'EU must cut buildings emissions by 2050'
20 May 2019
Belgium-based think-tank Building Performance Institute Europe (BPIE) has released a guide for member states of the European Union (EU) on how to implement the amended Energy Performance of Buildings Directive (EPBD) 2018/844.
The EPBD is an agreement between EU member states to reduce carbon dioxide (CO2)emissions from buildings by 2050.
The Clean Energy for all Europeans policy package led revisions of the EPBD, which now sets a clear direction for the full decarbonisation of the Europe’s building stock by 2050. The amendments also include long-term renovation and investment strategies, smart readiness indicators and building renovation passports.
The amended EPBD will come into effect in 2020 and national governments must now implement regulations and support schemes in order to achieve the goal.
The not-for-profit organisation, BPIE, which focuses on independent analysis and knowledge dissemination to support evidence-based policy making, said EU member states must act before the amended EPBD is transposed into law in March 2020.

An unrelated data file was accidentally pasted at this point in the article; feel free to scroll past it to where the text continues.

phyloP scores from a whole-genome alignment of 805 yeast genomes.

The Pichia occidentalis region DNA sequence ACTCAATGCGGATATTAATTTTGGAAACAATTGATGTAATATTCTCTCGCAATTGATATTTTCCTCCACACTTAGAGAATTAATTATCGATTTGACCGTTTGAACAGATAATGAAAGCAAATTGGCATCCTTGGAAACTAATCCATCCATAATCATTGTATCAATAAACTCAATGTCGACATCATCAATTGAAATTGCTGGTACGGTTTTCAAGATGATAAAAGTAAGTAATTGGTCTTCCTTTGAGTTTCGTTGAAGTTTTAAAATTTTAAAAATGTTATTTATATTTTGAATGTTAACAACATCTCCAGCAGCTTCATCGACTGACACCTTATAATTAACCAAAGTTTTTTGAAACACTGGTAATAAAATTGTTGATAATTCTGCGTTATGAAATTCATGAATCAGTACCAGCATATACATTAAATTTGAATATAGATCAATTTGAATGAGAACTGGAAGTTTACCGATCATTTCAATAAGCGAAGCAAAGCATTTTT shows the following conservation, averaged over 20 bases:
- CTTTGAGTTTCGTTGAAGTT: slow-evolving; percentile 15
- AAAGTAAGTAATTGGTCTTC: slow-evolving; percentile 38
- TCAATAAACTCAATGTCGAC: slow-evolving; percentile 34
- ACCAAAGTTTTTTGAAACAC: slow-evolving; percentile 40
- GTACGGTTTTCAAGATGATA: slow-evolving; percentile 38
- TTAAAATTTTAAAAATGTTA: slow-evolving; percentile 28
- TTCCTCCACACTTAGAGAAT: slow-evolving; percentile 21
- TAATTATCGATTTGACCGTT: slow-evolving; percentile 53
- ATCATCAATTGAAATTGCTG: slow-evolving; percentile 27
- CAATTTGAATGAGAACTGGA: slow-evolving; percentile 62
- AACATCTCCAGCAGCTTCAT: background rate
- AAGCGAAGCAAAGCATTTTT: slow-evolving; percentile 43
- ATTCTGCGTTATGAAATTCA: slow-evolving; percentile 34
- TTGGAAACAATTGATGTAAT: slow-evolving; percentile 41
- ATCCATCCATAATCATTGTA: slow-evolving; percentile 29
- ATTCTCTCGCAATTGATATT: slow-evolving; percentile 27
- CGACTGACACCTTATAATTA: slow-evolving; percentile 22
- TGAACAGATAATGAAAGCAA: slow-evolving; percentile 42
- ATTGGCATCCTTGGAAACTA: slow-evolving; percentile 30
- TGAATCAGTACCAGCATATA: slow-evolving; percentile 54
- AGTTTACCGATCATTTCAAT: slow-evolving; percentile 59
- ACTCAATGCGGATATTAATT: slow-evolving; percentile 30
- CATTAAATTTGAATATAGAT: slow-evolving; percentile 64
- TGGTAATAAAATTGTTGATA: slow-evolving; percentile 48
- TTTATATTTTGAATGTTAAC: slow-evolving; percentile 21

The organisation said its report, Future-proof buildings for all Europeans – A guide to implement the Energy Performance of Buildings Directive, addresses various aspects of the directive and provides a comprehensive toolkit, which member states can utilise to meet the decarbonisation challenge.
A press statement from the organisation said, “Buildings are responsible for approximately 40% of energy consumption and 36% of CO2 emissions in the EU. On average we spend 90% of our time indoors and the quality of the indoor environment affects our health and wellbeing. Two-thirds (65%) of the European building stock was built before 1980, about 97% of the EU’s buildings must be upgraded to achieve the 2050 decarbonisation goal, but only 0.4-1.2% are renovated each year.”
According to the think-tank, upgrading the efficiency of Europe’s building stock is essential if promises relating to the Paris Agreement are to be kept.
BPIE said efficient and technically-equipped smart building stock would be the cornerstone of a decarbonised energy system.